By Peter Jeff
The Leadership Mints Guy
Here’s an idea to help established expectations in a new position. Reading time: 3:04
Congratulations! You’ve been promoted. Or maybe condolences are in order. New department. Same old problems.
You’ve seen this movie before. And it ain’t pretty. So now what do you do?
Write a new ending of course. This is YOUR movie now. Direct it –the WRITE way.
Write a personal letter to each one of your direct reports, a personal letter that details your passion and your expectations for that person’s area of responsibility.
That’s what a four-star general did when he became Chief of Staff of the US Army. Gordon R. Sullivan refers to his Letters to Commanders in his book HOPE IS NOT A METHOD , What Business Leaders Can Learn from America’s Army.
Sullivan, launching an all-out offensive to align the heart and soul of his direct reports, wrote letters to commanders “explaining my views, the areas for which they were assuming responsibility and defining my expectation and opening a dialog.”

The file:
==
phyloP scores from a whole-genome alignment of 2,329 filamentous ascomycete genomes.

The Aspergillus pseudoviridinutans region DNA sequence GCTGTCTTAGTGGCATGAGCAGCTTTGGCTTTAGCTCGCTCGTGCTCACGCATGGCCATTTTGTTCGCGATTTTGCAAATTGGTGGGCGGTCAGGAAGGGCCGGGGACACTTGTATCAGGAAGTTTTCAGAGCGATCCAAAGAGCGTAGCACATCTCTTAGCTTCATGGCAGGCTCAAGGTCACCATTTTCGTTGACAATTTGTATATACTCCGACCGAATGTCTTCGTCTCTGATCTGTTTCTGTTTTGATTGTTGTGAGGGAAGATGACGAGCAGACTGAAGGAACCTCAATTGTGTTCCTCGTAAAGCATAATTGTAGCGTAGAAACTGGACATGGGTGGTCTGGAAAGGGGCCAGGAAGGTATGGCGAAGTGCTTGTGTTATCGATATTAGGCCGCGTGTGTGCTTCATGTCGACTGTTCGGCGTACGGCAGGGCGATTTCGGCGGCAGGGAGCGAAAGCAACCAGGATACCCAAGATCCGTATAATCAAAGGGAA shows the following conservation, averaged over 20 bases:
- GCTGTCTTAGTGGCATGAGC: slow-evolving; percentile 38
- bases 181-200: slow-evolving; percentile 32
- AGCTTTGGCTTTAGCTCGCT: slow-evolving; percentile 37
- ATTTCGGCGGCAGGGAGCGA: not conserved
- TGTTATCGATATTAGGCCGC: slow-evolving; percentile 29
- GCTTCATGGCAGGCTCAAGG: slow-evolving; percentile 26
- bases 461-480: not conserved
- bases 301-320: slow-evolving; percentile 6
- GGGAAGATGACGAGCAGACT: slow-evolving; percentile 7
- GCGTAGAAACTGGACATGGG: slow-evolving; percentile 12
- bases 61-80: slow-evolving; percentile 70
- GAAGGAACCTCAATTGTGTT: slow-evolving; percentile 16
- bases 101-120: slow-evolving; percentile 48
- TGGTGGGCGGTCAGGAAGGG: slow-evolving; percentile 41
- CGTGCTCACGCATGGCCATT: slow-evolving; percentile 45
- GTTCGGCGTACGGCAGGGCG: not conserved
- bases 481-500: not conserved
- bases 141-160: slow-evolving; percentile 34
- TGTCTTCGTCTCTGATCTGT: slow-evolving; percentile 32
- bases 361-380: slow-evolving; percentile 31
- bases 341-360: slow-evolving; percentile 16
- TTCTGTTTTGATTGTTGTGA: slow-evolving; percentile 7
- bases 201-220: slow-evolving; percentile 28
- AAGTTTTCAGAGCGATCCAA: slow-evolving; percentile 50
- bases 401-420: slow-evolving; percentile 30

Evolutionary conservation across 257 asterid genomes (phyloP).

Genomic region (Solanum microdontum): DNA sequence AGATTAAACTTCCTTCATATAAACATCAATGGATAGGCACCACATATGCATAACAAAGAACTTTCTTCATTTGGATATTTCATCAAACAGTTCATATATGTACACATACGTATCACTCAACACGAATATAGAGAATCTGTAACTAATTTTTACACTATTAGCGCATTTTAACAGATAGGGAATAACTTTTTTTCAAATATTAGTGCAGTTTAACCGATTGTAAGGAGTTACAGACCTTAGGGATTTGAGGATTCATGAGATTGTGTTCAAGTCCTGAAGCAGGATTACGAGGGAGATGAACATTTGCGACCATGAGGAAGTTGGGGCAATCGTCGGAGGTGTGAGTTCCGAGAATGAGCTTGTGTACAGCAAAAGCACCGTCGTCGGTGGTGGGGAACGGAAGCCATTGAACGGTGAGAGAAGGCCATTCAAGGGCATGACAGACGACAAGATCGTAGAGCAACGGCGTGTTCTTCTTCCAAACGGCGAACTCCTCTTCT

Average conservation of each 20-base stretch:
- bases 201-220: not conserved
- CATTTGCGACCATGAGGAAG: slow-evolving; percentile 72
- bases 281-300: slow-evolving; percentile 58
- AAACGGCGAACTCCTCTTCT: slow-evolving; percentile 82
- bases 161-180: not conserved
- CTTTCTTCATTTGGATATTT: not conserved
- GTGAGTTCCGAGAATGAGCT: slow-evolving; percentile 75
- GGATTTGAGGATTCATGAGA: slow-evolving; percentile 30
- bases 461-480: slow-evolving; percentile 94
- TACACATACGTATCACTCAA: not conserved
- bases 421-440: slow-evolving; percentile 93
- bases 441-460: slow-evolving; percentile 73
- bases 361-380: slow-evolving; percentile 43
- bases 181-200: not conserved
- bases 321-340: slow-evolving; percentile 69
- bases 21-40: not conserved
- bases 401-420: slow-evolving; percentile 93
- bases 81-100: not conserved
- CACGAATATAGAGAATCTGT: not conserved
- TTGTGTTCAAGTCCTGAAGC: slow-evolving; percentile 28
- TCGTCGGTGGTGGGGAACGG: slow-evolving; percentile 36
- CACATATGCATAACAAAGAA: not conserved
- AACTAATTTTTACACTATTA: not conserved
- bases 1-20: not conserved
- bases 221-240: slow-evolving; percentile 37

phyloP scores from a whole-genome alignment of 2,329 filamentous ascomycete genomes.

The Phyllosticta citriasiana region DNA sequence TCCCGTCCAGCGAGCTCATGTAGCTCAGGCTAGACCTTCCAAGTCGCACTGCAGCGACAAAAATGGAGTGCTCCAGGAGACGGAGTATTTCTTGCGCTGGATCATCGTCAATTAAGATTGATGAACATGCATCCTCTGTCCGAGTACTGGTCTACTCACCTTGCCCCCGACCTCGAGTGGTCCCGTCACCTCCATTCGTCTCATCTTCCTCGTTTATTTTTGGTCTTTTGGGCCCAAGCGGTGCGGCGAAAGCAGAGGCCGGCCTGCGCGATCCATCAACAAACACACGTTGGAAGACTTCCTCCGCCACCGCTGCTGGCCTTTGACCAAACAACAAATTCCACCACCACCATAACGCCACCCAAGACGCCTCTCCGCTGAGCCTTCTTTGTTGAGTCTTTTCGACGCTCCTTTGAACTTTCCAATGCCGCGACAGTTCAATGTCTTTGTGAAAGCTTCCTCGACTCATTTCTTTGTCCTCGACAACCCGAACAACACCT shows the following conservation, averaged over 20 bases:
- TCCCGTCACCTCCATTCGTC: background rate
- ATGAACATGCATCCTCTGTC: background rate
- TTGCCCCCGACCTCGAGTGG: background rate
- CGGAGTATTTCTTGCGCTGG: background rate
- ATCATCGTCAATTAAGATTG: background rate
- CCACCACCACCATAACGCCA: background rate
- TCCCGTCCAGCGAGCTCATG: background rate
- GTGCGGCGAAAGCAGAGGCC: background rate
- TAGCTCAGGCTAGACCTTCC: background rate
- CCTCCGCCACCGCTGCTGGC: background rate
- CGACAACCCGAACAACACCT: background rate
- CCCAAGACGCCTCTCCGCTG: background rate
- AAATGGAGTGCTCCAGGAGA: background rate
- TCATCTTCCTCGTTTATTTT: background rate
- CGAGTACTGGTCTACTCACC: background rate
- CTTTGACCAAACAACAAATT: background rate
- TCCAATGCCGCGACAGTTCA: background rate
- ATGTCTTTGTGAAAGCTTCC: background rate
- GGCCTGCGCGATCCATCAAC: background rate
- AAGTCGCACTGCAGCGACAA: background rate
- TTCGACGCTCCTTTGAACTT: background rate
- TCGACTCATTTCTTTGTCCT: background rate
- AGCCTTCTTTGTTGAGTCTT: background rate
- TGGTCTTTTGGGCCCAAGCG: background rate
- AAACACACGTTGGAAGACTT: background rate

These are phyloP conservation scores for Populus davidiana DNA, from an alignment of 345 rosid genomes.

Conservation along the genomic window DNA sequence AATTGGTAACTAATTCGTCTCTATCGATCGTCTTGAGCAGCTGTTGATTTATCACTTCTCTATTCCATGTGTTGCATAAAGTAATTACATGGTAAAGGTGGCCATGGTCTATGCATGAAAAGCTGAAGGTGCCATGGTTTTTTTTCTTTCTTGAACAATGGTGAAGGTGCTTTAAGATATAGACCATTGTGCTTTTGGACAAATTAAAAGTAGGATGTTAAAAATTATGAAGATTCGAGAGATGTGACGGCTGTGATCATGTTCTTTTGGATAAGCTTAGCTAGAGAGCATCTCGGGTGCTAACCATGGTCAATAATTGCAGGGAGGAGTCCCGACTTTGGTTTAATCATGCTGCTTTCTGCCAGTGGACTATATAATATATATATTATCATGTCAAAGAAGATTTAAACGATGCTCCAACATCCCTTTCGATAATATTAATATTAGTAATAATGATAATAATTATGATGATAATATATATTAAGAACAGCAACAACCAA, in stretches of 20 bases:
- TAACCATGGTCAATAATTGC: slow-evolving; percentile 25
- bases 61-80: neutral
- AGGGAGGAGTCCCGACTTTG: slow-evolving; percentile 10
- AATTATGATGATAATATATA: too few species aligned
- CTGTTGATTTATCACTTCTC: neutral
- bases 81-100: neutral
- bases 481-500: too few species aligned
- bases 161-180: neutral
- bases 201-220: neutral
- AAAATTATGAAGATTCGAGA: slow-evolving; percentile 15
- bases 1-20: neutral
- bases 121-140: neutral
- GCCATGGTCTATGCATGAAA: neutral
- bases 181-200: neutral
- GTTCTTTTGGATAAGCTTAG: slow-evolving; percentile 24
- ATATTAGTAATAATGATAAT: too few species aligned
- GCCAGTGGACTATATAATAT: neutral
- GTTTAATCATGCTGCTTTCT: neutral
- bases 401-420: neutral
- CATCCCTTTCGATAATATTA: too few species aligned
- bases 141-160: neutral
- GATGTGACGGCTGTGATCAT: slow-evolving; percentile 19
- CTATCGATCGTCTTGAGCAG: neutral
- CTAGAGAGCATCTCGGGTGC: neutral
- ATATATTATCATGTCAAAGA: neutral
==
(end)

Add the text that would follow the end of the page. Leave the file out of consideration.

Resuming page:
His handwritten letters were hand delivered to subordinates in draft form and designed to solicit shared ownership and authorship with the employee.
They were not a contract or a checklist of the basis of a future report card. They were the beginnings of a dialog because circumstances would change.
Author Percy Smith encourages leaders to write a philosophy letter two to three months after taking a new position to all their direct reports in particular and all employees in general.
In his book TAKING CHARGE, Percy Smith writes: “Using his or her own words, the leader should state the goals and priorities of the organization and particular points of emphasis that are important to a leader .”
These executives understood the power of the written word “to organized experience” as author James Michener observed; to comfort with insight as author John Updike noted:
“Writing at its inner source is a deeply comforting activity, an ordering and a purging and a bringing into the light what had been hidden an hour before.”
These executives understood the power of the written word to galvanize their thinking, to clarify their purpose, to rectify any misunderstandings.
No wonder that then Chrysler Chairman Lee Iacocca wrote in his autobiography “the discipline of writing something down is the first step toward making it happen.” The pen is mightier than the sword.
Even in commanding an army.
Write personal letters to keep your leadership thinking in mint condition.
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